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Tara Jane O'Neil 

Sue Garner and Rick Brown

Tara Jane O'Neil

Sue Garner and Rick Brown
(Thrill Jockey)

One of the most accomplished women in independent rock, Tara Jane O'Neil has played in Rodan, Retsin, and the Sonora Pine. On her first solo release, Peregrine, O'Neil defines herself as a multi-instrumentalist: She plays guitar, bass, keyboards, banjo, and piano. Compared to the material she's recorded with other bands, Peregrine is decidedly less structured. This is a good thing -- it was her plan all along to show up at the recording studio with quite a few things unplanned, leaving much of the song structures to spontaneity and intuition. She owes a bit of the improvisational success to the help of her friends, including Ida guitarist Dan Littleton and the Hall of Fame Band violinist Samara Lubelski. The results? Subtle-yet-powerful ballads with an emphasis on guitar weavings.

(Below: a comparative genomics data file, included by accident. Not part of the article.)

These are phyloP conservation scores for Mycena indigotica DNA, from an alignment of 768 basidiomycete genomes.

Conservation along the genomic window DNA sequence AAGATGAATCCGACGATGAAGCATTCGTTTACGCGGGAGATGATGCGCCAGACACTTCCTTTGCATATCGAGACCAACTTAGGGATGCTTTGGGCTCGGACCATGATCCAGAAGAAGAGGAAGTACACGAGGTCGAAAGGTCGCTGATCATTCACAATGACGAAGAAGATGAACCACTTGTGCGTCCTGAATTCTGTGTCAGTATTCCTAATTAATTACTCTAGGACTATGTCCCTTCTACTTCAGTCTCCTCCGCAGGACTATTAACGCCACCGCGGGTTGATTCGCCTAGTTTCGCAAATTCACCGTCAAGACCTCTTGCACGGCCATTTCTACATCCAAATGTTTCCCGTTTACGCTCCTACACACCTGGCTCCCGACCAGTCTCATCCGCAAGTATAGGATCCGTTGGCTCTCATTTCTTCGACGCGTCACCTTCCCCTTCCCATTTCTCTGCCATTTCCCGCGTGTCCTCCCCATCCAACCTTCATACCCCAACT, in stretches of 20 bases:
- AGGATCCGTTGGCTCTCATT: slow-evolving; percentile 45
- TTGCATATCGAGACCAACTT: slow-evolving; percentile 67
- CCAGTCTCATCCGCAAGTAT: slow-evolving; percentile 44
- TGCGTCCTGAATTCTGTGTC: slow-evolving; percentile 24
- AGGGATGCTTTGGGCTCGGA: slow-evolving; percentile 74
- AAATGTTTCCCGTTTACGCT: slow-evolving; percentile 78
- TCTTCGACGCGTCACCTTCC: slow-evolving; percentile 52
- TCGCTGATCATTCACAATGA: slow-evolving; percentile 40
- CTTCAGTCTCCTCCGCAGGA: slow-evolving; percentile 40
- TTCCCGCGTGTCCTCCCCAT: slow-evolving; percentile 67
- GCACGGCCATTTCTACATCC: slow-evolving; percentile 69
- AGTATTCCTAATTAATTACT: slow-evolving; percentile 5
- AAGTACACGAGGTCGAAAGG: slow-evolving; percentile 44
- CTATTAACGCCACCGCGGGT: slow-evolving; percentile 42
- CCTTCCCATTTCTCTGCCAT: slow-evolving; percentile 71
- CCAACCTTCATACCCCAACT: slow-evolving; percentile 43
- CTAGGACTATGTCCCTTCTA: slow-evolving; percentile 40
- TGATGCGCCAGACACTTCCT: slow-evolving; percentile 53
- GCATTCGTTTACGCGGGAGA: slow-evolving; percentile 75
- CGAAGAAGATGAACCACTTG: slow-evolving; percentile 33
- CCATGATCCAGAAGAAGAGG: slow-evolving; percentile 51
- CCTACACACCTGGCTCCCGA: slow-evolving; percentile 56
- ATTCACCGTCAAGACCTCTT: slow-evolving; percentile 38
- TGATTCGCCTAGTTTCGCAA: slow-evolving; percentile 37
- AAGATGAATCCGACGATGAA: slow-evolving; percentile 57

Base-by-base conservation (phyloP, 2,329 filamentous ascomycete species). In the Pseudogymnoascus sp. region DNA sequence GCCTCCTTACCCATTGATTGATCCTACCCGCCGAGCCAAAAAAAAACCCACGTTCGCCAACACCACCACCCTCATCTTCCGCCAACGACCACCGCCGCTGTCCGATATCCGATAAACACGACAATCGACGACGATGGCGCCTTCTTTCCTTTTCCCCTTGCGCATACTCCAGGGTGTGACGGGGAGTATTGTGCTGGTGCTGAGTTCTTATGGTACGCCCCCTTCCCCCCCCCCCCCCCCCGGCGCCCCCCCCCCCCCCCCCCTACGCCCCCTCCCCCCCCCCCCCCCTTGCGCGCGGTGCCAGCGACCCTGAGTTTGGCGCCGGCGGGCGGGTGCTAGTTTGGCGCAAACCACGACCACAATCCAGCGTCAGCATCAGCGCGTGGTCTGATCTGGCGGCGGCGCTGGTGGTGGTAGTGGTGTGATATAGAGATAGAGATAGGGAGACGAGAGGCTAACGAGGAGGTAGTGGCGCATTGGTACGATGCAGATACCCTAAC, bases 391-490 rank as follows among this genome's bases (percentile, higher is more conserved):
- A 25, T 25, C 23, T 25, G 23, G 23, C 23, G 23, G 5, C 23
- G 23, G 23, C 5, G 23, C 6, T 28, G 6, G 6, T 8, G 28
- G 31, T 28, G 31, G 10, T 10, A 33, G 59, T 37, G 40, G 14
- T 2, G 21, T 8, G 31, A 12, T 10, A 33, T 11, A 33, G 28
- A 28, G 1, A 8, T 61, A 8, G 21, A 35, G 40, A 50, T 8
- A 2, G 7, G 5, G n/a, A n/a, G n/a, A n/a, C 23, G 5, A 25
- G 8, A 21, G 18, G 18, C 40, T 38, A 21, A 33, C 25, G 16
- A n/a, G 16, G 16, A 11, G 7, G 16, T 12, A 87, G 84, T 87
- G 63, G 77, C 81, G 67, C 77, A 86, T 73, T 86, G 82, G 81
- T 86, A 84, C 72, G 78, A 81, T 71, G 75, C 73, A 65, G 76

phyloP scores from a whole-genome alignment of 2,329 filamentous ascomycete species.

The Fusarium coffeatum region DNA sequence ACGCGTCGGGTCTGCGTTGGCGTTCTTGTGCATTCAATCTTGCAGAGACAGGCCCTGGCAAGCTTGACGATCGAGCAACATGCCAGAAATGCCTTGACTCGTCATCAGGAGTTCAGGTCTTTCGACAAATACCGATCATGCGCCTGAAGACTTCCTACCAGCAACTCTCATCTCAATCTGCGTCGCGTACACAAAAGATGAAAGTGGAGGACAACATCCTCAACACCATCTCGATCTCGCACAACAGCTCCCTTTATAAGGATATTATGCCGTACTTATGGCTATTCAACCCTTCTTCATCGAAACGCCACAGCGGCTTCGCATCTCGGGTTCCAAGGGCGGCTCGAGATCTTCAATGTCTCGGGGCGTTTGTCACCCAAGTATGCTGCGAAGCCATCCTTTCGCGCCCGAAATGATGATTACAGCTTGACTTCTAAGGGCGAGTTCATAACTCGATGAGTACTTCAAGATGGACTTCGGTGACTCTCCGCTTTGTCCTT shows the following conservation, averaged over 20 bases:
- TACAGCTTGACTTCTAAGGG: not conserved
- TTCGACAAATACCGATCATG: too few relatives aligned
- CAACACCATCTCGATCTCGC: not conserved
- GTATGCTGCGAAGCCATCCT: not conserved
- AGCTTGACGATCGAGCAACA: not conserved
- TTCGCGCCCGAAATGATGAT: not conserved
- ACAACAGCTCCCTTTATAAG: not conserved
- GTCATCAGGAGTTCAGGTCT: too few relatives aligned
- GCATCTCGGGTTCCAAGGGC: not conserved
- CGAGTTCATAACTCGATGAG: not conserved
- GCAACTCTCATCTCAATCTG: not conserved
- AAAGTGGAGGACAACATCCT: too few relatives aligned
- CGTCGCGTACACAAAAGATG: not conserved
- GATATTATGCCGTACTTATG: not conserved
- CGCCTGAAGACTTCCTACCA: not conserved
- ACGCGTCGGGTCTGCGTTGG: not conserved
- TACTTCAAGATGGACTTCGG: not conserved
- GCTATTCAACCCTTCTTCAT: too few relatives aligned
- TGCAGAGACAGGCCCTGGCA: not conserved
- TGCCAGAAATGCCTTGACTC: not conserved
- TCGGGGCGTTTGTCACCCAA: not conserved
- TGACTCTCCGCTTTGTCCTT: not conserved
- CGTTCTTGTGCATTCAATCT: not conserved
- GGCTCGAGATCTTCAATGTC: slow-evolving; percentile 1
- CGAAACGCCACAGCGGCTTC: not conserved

The latest Sue Garner and Rick Brown project is another example of stunning melodic rock. Like O'Neil, the wife-and-husband duo of Garner and Brown boast impressive rock résumés -- both are alums of Run On, and Garner is a former member of both Fish & Roses and the post-punk girl group the Shams. For this 12-track album, Garner and Brown recruited Tortoise's Douglas McCombs, Tara Key, and producers/mixers extraordinaire Chris Stamey and Doug Weiselman. All four donate impressive instrumental work. Not that the songs suffer from sounding too similar to each other -- significant mood changes distinguish them from each other. You can do all the indie-rock family-tree tracing and linking you want, but the main focus of Still is Garner's graceful lyricism. On some songs, you'll recognize Garner's affinity for country ballads mixed with straight-up rock and roll; on others, she's a slow-jazz songstress. On "Damp Spirit," Garner's indecipherable chant-like vocals are looped with simple drums, guitar chords, and percussion. Garner and the gang also do an impressive to-the-point rendition of John Lennon's "It's So Hard."

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